Christine Lagarde and Wolfgang Schäuble, foreign ministers of France and Germany, respectively, made their case against the controversial third-country rules in the EU’s proposed Alternative Investment Fund Managers directive with editorials in the Wall Street Journal Wednesday.
The current version of the directive would prohibit foreign fund managers from marketing within the EU unless they can demonstrate that they are subject to a regulatory regime of equivalent rigor in their home country.
“France and Germany believe in open financial markets,” the ministers wrote. “All hedge funds marketed in Europe should certainly provide information to European authorities so that they can monitor systemic risk. But besides such rules agreed by the G-20, qualified investors should be free to invest in funds from all around the globe irrespective of quality standards set for state-of-the-art European hedge funds.”
Currently, many major EU trading partners, including the US, Russia, China, India and Brazil, do not meet this standard, and therefore would be denied a “passport” to market within the EU.
“The directive would create a passport that would enable them to be actively marketed to qualified investors throughout the EU. It may seem paradoxical for a directive that aims at regulating hedge funds to ease their marketing conditions. We believe such a passport would be in the European general interest, provided we ensure that funds that benefit from the newly created passport align with the highest standards in terms of investor protection,” the ministers wrote.
Lagarde and Schäuble have concerns about limiting the choice of European investors.
“At a time when our fellow citizens call for more safety and security, including on financial markets, they would not understand if we eased marketing conditions for hedge funds. It is therefore up to each member state to decide whether to allow the active marketing of off-shore funds to their national investors.”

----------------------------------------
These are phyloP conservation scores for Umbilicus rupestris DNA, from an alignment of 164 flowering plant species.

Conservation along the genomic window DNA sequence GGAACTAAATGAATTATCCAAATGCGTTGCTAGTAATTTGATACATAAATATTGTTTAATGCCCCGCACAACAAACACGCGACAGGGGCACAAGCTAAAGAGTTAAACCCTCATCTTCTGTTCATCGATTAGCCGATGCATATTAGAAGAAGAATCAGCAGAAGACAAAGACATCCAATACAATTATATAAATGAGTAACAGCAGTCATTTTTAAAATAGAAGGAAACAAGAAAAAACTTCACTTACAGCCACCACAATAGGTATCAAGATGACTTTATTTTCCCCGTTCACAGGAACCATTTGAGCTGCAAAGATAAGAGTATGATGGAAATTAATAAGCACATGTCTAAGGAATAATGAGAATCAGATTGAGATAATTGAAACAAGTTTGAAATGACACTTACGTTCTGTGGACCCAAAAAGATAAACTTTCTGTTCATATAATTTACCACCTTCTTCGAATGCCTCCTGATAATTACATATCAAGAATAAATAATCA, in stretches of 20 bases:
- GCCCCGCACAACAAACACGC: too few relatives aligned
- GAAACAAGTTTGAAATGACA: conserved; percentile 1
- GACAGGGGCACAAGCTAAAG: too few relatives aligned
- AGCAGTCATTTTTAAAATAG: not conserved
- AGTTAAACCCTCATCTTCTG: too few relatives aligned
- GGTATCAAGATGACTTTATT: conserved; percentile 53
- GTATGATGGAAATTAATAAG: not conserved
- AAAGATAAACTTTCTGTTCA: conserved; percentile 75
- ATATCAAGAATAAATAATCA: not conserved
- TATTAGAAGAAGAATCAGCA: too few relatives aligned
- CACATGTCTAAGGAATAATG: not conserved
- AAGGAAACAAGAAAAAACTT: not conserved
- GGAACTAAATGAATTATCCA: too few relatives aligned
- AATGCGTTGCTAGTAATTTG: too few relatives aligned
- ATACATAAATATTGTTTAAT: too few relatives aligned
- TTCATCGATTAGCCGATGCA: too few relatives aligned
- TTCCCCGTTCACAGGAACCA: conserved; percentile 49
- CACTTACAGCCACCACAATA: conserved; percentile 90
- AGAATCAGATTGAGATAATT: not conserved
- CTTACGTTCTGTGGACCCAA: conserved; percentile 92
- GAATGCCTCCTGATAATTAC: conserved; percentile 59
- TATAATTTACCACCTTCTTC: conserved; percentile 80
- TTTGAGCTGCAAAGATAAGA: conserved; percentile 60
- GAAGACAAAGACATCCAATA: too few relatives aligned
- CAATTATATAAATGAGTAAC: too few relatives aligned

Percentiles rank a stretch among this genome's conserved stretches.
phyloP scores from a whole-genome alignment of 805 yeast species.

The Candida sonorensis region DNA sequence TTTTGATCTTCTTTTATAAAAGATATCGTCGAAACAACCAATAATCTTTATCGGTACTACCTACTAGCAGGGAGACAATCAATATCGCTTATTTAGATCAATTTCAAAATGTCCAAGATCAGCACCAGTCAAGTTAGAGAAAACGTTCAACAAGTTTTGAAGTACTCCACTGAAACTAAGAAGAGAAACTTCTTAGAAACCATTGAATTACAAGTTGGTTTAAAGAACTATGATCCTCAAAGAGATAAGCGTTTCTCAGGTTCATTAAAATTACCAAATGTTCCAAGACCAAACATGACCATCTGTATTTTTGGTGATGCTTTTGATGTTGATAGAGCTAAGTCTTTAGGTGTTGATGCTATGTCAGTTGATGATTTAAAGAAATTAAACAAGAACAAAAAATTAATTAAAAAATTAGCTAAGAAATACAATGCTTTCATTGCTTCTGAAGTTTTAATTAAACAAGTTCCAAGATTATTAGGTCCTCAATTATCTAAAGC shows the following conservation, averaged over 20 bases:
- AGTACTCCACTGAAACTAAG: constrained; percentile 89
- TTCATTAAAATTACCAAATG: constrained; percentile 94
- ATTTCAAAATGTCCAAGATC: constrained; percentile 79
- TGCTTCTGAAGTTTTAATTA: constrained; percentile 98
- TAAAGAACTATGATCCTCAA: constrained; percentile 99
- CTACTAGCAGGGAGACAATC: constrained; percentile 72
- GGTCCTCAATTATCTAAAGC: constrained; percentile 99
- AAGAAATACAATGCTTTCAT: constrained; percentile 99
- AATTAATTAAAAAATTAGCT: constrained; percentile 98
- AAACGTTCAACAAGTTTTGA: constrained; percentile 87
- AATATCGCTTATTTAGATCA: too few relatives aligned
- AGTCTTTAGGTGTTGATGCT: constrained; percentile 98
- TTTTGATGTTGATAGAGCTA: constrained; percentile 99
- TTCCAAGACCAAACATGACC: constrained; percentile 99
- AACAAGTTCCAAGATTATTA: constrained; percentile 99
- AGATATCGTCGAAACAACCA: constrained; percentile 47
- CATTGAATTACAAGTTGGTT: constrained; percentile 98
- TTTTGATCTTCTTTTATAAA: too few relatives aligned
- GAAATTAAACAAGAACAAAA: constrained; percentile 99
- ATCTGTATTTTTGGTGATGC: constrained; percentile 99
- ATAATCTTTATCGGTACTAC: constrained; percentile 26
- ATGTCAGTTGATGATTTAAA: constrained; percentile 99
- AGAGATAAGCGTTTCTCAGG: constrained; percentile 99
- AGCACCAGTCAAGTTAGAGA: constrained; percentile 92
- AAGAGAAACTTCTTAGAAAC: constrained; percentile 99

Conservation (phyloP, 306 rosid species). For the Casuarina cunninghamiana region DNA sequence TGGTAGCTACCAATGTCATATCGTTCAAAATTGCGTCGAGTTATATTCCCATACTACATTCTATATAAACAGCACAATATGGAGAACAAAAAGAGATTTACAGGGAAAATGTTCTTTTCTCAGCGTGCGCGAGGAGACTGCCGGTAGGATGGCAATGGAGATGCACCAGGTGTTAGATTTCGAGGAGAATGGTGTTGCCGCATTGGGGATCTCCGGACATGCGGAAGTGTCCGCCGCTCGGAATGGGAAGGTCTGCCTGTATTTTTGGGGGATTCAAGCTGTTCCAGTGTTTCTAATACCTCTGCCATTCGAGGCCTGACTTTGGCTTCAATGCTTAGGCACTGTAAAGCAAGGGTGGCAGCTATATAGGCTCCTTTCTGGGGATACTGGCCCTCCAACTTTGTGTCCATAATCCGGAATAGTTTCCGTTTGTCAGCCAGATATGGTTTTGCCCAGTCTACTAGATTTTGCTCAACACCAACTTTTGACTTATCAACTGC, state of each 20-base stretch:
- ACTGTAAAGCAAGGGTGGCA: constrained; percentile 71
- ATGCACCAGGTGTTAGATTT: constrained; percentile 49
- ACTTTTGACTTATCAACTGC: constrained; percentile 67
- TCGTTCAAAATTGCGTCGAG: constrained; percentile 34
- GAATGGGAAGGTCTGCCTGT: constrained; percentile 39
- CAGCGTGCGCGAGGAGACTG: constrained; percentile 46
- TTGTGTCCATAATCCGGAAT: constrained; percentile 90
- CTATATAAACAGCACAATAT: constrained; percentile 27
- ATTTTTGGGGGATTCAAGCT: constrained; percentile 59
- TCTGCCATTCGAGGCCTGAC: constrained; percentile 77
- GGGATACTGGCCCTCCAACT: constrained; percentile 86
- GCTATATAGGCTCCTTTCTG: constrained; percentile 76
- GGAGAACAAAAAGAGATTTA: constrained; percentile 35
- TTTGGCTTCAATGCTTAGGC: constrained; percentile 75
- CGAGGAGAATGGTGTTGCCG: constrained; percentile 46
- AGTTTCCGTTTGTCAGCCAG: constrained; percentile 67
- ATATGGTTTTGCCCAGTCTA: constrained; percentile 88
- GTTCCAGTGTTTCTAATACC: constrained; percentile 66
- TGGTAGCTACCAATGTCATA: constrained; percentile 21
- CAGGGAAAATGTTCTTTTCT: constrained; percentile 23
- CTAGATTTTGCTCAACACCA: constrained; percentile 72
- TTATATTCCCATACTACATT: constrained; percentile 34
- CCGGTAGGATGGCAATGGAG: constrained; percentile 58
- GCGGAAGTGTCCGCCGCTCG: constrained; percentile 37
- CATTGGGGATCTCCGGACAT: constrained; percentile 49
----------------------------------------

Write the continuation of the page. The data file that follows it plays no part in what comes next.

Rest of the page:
The Alternative Investment Management Association (AIMA), an industry group that is a staunch supporter of the AIFM directive, responded to the letter.
“We very much welcome the comments by Mrs. Lagarde and Mr. Schäuble that ‘France and Germany believe in open financial markets…’” said Andrew Baker, CEO of AIMA in a statement. “… While Mrs. Lagarde and Mr. Schäuble say that EU investors should be free to invest in non-EU funds as long as non-EU investment funds and their supervisors provide for adequate information exchange to mitigate systemic risk, the current text being discussed at Council level imposes additional requirements on non-EU funds beyond this,” said Baker.
Lagarde and Schauble’s letter is the latest in a string of officials to weigh in on the Directive.
Earlier this month, a member of the European Parliament proposed a compromise on the third-country rules. Jean-Paul Gauzes, the appointed “rapporteur” for the directive, reportedly told journalists Tuesday that he is considering a tiered-system of access to the EU market, rather than the all-or-nothing passport process that had been under consideration.
US Treasury Secretary Timothy Geithner wrote a letter to four EU finance ministers on 5 April reiterating his concerns about the controversial Directive on Alternative Investment Fund Managers. Geithner sent the letter soon after an intervention from UK Prime Minister Gordon Brown reportedly delayed a vote on the directive at a mid-March meeting of EU ministers.